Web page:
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Poll

Pick your favorite entry from this contest! (Select one. You have 3 weeks.)

Lkjhgfdsa_77's "The Destined Heroes' Radiant Quest"
- 2 (18.2%)
Olimar12345's "Gerudo Valley"
- 3 (27.3%)
Bloop's "Waterfall of the Dead"
- 2 (18.2%)
Dekkadeci's "The Wayfarer and the Setting Star"
- 1 (9.1%)
InsigTurtle's "Elegy of the Barren Chasm"
- 3 (27.3%)

Total Members Voted: 11

Voting closed: April 18, 2018, 05:19:38 AM


Pages: 1 ... 4 5 [6]

Author Topic: Arrangement Contest No. 9 in C-triple-flat major “An Odd Time for a Contest!”  (Read 4178 times)

Dekkadeci

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Votes close this upcoming Tuesday, Apr. 17 right now. Hoping all the judges submit their stuff before the popular vote is revealed...

...are we on track for none of the judges spoiling themselves?

Olimar12345

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Bump. How’s this coming along, guys?
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BrainyLucario

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Well, no ones really sent me their scores yet sooo...
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E. Gadd for Mayor 2018
“Maybe someday, He'll invent something that doesn’t suck"


I’m Steven Universe trash
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Olimar12345

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I think this died :(
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BrainyLucario

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So far I've only received E. Gadd's scoring
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E. Gadd for Mayor 2018
“Maybe someday, He'll invent something that doesn’t suck"


I’m Steven Universe trash
[close]

BrainyLucario

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Tallying up the votes and stuff The winner will finally be announced today!
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E. Gadd for Mayor 2018
“Maybe someday, He'll invent something that doesn’t suck"


I’m Steven Universe trash
[close]

BrainyLucario

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Here they are! The long awaited results of this delayed contest!

Bloop

E. Gadd Industries
Criteria (15/15 pts): GAH COMPOUND TIME SIGNATURES AHHHHHHHHHHHHH I still don’t understand how those things work. But! Your piece implemented them (among the many other time sig changes and just general off time sigs altogether) very well (I think…). The piece was really well done, and I did not detect any awkwardness (although there’s a lot of chaos, I feel, at certain points. But with practice I believe that feeling would go away.)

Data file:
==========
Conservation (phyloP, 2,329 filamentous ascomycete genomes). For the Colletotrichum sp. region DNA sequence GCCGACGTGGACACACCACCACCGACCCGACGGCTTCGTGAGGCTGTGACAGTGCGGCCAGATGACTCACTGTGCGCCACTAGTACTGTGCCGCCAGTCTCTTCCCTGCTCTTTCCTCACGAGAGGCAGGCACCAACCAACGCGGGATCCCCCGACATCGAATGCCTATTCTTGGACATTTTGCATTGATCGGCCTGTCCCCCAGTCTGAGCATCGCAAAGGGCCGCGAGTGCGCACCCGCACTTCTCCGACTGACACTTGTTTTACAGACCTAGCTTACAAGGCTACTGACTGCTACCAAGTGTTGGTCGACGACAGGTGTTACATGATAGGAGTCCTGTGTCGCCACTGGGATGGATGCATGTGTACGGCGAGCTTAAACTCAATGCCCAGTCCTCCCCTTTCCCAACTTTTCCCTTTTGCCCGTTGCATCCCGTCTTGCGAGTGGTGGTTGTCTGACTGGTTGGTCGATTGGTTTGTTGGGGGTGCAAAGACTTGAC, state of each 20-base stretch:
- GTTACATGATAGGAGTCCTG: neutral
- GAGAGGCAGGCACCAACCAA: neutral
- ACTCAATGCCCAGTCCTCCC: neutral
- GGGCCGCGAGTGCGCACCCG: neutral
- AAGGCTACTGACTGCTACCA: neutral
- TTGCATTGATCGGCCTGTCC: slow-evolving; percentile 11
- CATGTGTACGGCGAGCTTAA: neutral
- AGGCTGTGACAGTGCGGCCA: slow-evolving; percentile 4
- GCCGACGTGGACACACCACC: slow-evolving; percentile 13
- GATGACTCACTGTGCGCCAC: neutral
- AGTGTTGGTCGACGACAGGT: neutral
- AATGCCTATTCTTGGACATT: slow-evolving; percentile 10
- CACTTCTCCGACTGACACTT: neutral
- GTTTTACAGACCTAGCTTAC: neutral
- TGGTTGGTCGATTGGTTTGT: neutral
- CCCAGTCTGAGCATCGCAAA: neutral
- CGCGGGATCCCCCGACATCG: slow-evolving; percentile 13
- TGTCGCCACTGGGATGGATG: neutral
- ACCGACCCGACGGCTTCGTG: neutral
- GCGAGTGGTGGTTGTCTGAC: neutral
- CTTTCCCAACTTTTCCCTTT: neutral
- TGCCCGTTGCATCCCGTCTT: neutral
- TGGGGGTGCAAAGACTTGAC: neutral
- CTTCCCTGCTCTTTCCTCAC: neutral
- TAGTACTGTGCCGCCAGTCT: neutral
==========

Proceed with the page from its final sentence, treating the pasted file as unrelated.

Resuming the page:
Creativity (15/15 pts): Yeah, the rhythm was DEFINITELY varied throughout; it changed to produce some very wild rhythmic structures. The string quartet was a good, creative choice for this piece, but that’ll be discussed two items down.
Preservation (10/10 pts): The piece was recognizable throughout, and I could easily tell it was a derivative of “Waterfall”. Uhhhhh… yeah. That’s all I got.
Orchestration (10/10 pts): The piece worked really well as a string quartet! I’m very pleased with how it turned out. It was definitely a creative pick, as that’s something I would never have thought of. The original song itself doesn’t offer a lot of suggestions with what would work well, and while there are strings halfway through, I wasn’t expecting something to work all the way through a piece.
Presentation (10/10 pts):
Formatting: ...this is literally the same thing for every person. Uhhhhh… you got everything, yey?
Legibility: Everything’s clear and easy to understand, expressions and such. Although I will say, someone who doesn’t quite grasp compound time signatures might start doing this
Spoiler
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internally when they reach those points.
Playability: Despite the fact that compound time sigs can easily bamboozle people that don’t deal with them, I’m choosing to not dock points because the members of the quartet that aren’t familiar with how they work can just follow the measures and play the music instead of worrying about how the beats are distributed. And ultimately that’s what they will do. And plus, the rhythms aren’t all that difficult to read, you just have to keep a steady count and don’t focus on what you count to. (I guess? I would be the one freaking out and screeching confusedly upon reaching those, ultimately screwing everyone else up. But that’s what practice is for, right?) Oh, and uh… nothing too crazy with techniques and things. Average people with appropriate strings experience could play this.